IT’S something Dúlra never even thought possible. That a legendary bird of our most extreme habitats – of mountaintops and windswept coastal headlands – could be living and breeding among us in Belfast. And not just any part of Belfast, but, incredibly, on the very citadel of the city, the building at its heart that represents us all.

Yes, ravens are nesting on Belfast City Hall.

It’s a feat so remarkable that you’d have to provide photographic evidence to be believed – and that’s exactly what Andersonstown News photographer Thomas McMullan got this week.

His pictures show the giant, graceful birds flying around that famous Dome as tourists and workers soak up the sun on the grass below.

People in the city centre are so busy that they don’t often take notice of nature; most of the birds here are pigeons and gulls, starlings and common crows. When Dúlra visited this week, the masses of people enjoying the grounds of City Hall didn’t seem to notice the five big  black birds on the roof: two adults and their three offspring.

The nest that they had just left was a large platform of twigs behind a gargoyle on one corner, directly in line with the new Mary Ann McCracken statue. Ravens are early nesters, they lay their eggs in freezing February and the parents, who mate for life, are extremely attentive. The young hatch after three weeks and the chicks are fed for more than a month before they are big enough to leave. But even after they leave the nest, they are no more able to fend for themselves than primary school kids.

The City Hall family of ravens will stay together for an incredible six months, all the way to the start of winter. They won’t always stick around the City Hall itself, of course, but they’ll likely stay in their new home – the city centre – during all that time.

Young ravens are among the most playful of bird species, even sliding on snowbanks purely for fun and playing catch-me-if-you-can with foxes and dogs. They are one of only a few wild animals who make their own toys, breaking off twigs to play with.
This week Dúlra must have seemed a little odd when sat down among the sun-worshippers on the City Hall lawn. While everyone else scrolled on their phones or chatted to friends, Dúlra spent the whole time gazing skywards, his face wide with wonder. He could hardly believe that he was watching a family of ravens – that rare mountain bird – on Belfast City Hall.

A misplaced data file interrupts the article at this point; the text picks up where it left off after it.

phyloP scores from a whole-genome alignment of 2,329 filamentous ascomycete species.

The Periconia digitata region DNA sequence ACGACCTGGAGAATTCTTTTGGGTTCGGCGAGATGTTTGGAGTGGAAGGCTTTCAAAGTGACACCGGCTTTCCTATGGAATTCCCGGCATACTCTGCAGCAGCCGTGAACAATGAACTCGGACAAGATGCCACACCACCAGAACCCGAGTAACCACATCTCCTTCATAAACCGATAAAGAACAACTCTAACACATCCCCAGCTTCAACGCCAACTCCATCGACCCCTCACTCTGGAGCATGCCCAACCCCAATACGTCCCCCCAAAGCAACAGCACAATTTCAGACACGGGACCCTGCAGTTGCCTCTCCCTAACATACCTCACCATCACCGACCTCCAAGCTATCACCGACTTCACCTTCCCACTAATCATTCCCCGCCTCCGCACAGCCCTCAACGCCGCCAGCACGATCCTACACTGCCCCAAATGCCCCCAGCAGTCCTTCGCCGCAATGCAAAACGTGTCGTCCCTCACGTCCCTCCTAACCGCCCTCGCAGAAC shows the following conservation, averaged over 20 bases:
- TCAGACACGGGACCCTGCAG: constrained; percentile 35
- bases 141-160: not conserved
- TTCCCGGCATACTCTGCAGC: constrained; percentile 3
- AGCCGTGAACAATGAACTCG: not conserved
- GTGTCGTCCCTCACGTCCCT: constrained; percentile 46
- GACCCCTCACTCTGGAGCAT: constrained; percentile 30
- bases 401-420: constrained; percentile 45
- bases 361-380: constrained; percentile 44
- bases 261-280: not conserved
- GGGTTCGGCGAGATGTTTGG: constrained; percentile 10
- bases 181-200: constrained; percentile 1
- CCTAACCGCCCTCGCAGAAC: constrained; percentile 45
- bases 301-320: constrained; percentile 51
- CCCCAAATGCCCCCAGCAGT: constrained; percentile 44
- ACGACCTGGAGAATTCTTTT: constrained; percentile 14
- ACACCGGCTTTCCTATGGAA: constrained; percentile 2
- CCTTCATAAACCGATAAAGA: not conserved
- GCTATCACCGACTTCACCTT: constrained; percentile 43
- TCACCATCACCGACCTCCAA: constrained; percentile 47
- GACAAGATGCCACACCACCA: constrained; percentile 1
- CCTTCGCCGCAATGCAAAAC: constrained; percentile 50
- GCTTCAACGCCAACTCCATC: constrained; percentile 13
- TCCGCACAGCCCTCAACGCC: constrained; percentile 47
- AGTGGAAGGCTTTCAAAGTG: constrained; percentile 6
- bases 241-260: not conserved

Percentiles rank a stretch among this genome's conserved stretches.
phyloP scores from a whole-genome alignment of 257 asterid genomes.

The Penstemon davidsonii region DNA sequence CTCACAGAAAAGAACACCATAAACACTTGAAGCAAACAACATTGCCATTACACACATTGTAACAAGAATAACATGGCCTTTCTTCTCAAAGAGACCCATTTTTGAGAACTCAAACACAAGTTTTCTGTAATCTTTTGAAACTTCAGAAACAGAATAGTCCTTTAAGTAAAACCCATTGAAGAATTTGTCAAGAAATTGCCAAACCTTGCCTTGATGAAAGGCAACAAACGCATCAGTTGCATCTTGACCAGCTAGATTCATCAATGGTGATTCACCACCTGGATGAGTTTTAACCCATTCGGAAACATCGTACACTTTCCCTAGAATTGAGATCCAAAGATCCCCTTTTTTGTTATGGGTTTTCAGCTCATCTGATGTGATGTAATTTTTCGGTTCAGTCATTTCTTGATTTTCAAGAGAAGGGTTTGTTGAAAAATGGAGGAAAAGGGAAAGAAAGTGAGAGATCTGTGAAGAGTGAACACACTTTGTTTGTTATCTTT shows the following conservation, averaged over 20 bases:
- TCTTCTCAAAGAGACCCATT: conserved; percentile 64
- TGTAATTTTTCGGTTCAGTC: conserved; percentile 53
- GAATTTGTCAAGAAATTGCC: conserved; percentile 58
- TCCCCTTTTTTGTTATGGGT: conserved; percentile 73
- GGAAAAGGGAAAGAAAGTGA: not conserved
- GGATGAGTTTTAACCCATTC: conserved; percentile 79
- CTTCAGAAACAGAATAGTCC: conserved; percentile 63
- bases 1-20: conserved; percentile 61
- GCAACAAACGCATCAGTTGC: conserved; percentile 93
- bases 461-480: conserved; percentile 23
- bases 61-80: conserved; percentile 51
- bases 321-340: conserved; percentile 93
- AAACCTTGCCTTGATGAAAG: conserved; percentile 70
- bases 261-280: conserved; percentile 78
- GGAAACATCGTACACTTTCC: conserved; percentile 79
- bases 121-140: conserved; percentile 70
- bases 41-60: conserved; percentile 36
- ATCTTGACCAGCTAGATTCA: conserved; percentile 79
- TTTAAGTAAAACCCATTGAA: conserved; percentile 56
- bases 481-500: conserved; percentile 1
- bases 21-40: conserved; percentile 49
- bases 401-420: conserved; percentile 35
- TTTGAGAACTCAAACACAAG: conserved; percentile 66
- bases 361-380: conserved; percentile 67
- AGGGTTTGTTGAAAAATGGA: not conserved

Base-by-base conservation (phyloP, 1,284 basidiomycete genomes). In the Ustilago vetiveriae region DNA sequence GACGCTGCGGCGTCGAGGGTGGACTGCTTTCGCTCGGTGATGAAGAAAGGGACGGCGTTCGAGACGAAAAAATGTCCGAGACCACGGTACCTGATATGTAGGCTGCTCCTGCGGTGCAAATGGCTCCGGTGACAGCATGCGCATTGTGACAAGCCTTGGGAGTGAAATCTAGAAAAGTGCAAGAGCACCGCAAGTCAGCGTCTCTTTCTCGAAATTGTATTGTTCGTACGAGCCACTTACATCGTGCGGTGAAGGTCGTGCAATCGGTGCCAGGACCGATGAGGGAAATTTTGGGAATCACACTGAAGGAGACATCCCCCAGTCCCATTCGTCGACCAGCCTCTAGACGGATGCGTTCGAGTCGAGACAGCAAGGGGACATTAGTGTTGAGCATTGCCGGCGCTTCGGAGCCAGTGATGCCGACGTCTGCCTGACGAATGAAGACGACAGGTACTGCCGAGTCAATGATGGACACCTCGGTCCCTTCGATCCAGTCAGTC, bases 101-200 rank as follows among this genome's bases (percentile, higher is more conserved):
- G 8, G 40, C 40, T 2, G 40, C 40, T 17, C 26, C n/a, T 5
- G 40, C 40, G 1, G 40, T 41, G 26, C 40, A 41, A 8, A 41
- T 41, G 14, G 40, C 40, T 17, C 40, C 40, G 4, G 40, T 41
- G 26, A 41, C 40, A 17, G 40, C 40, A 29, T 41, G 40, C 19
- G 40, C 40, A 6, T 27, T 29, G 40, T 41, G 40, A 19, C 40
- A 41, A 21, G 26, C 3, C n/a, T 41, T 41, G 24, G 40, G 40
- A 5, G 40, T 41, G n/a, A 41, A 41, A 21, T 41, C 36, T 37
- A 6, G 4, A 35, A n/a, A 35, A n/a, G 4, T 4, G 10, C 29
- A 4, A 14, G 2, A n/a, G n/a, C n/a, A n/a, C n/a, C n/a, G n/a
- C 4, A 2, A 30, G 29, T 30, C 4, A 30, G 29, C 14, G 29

Many people there would have dismissed them as just another crow, but once you stop to look at them, the difference is clear. Ravens are enormous crows, much bigger than the common ones we see everywhere. And they are somehow blacker, like they’ve been dipped in ink.

They are a famous Irish bird of the wilderness, whose isolation, appearance and behaviour have led them to be wrapped up in centuries of folklore. Dúlra, like most birders, knows where to go to see one of Ireland’s 3,500 pairs: either the summit of Divis Mountain or Napoleon’s Nose.

It’s on these desolate outcrops that the giant jet-black bird of legend reigns supreme, its deep frog-like croak echoing over the land below. But this year  something changed. A pair of ravens somehow ventured into the city and liked what they saw. Ravens have one of the widest palates of any bird, eating everything from berries to other young birds,  and they certainly won’t turn up their beak to some lunchtime leftovers on the City Hall lawn. They are quick learners, with one of the biggest brains of any bird. One scientist showed that they are one of only four animals who have mastered linguistic displacement, in that they can communicate about things that happened in a different place or time (the others are us, bees and ants). He discovered that a bird who found a carcass could tell other roosting ravens about it and they would all go together the next day to enjoy the feast! At just four months old, it’s estimated that ravens have the same intelligence as adult chimps.

Ravens also know how to put on a show. One of nature’s finest sights is a mating pair’s aerobatic displays, where they fly in loops and interlock talons with each other in mid-air. Imagine being able to see that as you eat a sandwich in the grounds of Belfast City Hall!
Irish folklore is rich with references to the fiach dubh, and more often than not, it was as a portent of death. When you see a statue of Cú Chulainn, there will always be a raven on his shoulder: only when it landed were his enemies brave enough to approach him as they could be sure he was dead.

Perhaps the most famous ravens in the world live in the Tower of London. These are bred in captivity and legend has it that their numbers can never fall below six. If they are lost or fly away, it’s said that ‘the Crown will fall and Britain with it.” To make sure that never happens, their wings are clipped!

These birds are treated like royalty, but the fact they are to all accounts living in captivity for the entertainment of tourists invites analogies with the royal family itself.

Belfast’s City Hall’s new ravens could also become a tourist attraction. It’s even better that they arrived here to breed of their own accord, unlike those in the Tower of London.
Ravens enjoy long lives – 20 years or more – so this first generation of Belfast ravens could be the start of something special.

• If you’ve seen or photographed anything interesting, or have any nature questions, you can text Dúlra on 07801 414804.